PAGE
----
Something I never get tired of doing when I travel is interacting with wildlife in some manner. In Australia this meant a rare kiss from a koala and in Alberta the result was a fantastic dog sled ride through the frozen woods around Lake Louise. One animal travel experience though had eluded me despite my desperate attempts to participate – whale watching. Finally, after years of pining, I had my chance in Iceland where I learned the fine art of how to harass a whale in the North Atlantic.
It was cold and a little rainy, the smell of fish and brine filled the docks as we walked up the gangplank to the special whale watching boat. It was a busy Saturday and we were joined by at least a hundred other tourists, all eager to see whales in the wild. The boat was larger than I had imagined and there was plenty of room for the anxious passengers. The guides for the day were stationed high above in a special crow’s nest close to the passengers, but high enough to spot whales in the distance.
“The whales have been close to shore lately, so keep your eyes open,” our guide announced as we untied from the dock and began to putter out to sea. I barely heard him though; I was too captivated by the seaside community. It was a small town not far from Reykjavik and boasted the same, immediately recognizable Scandinavian design and architecture I had come to love during my brief stay. Within a few minutes though the guide excitedly announced our first whale sighting, far closer to land than even he imagined.
I think many of us have the same expectations when it comes to whale watching, and most it of is based on insurance commercials. You know the ones I’m talking about, the camera (located somewhere in the frozen north) zooms in and suddenly a majestic humpback whale explodes from the sea, turning and showing off a bit before crashing back into the ocean with a tremendous splash. Yeah, I kind of thought that during the three hour whale watching tour there would be, oh I don’t know, at least a dozen such demonstrations of extreme whaleyness. As it turns out, that’s not really what it’s like at all.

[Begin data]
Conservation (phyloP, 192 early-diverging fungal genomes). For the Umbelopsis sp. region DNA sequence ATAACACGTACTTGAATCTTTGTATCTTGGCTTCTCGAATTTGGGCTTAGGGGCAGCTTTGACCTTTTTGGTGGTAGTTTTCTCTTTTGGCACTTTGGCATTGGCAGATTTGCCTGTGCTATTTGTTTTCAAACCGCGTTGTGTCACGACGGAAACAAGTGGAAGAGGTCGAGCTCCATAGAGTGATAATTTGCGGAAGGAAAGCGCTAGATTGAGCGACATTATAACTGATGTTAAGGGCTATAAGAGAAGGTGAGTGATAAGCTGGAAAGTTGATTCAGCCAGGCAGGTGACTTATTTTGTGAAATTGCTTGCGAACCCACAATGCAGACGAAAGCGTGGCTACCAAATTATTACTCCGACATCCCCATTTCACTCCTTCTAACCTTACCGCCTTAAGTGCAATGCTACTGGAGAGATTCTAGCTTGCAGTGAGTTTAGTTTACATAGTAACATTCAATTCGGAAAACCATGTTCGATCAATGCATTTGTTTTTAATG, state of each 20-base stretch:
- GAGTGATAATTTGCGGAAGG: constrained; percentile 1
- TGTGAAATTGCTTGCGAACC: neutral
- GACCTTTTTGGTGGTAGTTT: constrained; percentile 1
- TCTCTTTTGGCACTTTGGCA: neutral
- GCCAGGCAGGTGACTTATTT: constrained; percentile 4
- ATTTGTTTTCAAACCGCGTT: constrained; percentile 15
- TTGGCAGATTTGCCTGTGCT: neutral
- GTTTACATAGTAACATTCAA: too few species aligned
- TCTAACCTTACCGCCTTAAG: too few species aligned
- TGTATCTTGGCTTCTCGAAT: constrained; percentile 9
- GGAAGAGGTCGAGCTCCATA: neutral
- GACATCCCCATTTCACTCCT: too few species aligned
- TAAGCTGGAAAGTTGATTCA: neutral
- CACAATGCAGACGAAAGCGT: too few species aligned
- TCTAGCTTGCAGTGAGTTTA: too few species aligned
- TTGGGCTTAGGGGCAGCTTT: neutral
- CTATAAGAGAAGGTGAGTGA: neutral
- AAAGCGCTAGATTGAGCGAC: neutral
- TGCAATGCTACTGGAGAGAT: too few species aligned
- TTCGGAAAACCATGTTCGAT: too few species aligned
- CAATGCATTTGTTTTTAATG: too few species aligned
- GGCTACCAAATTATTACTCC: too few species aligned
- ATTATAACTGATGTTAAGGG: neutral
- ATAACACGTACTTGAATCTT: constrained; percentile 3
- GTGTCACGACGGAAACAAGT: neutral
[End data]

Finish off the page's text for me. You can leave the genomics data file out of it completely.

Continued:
The first glimpse I had of our humpback was a large grey hump (appropriately enough) surfacing on the top of the water. Being just a few meters from a huge and truly beautiful animal was amazing and I couldn’t wait to see more of him. Then a few feet ahead a spout of water announced his emergence again, and again was followed by a graceful curl through the water. Then the sequence happened again, and again. I took hundreds of photos of what was essentially the whale’s back coming in and out of the water.
Directly below us were several meters of fish, the draw for our friend the whale. That alone promised to keep him, and the whale watchers, there for hours. The ship’s captain made a half-hearted attempt to venture farther out to sea in the hopes of finding another whale, but that effort was soon abandoned for the sure thing that was our friend the hungry whale near the harbor.
And so back we went to spend another hour and a half circling the feeding humpback. To be honest, I don’t think he minded, he was too caught up with his dinner. But after a while I started to feel bad about circling this single, solitary whale. I was also getting a little tired of the same view of the massive beast, his dorsal fin cutting through the water at regular intervals.
And then it happened, after a particularly enthusiastic chomping the whale surfaced, rolling over as he went back underneath the waves. A few minutes later he even gave us a wave with his fluke, apparently a somewhat rare phenomenon on the tours. I never saw the humpback breach like a well-done insurance commercial, but I did see enough of him to satiate my whale watching needs.
As we disembarked I looked through my photos and thought about the chilly afternoon experience. I obviously had built the experience up too much; I had imagined a show that very few, if any, people get to see. Instead I was a happy participant in one of the greatest wildlife experiences found anywhere in the world and not for a minute was I disappointed at the success we had in harassing the North Atlantic whale.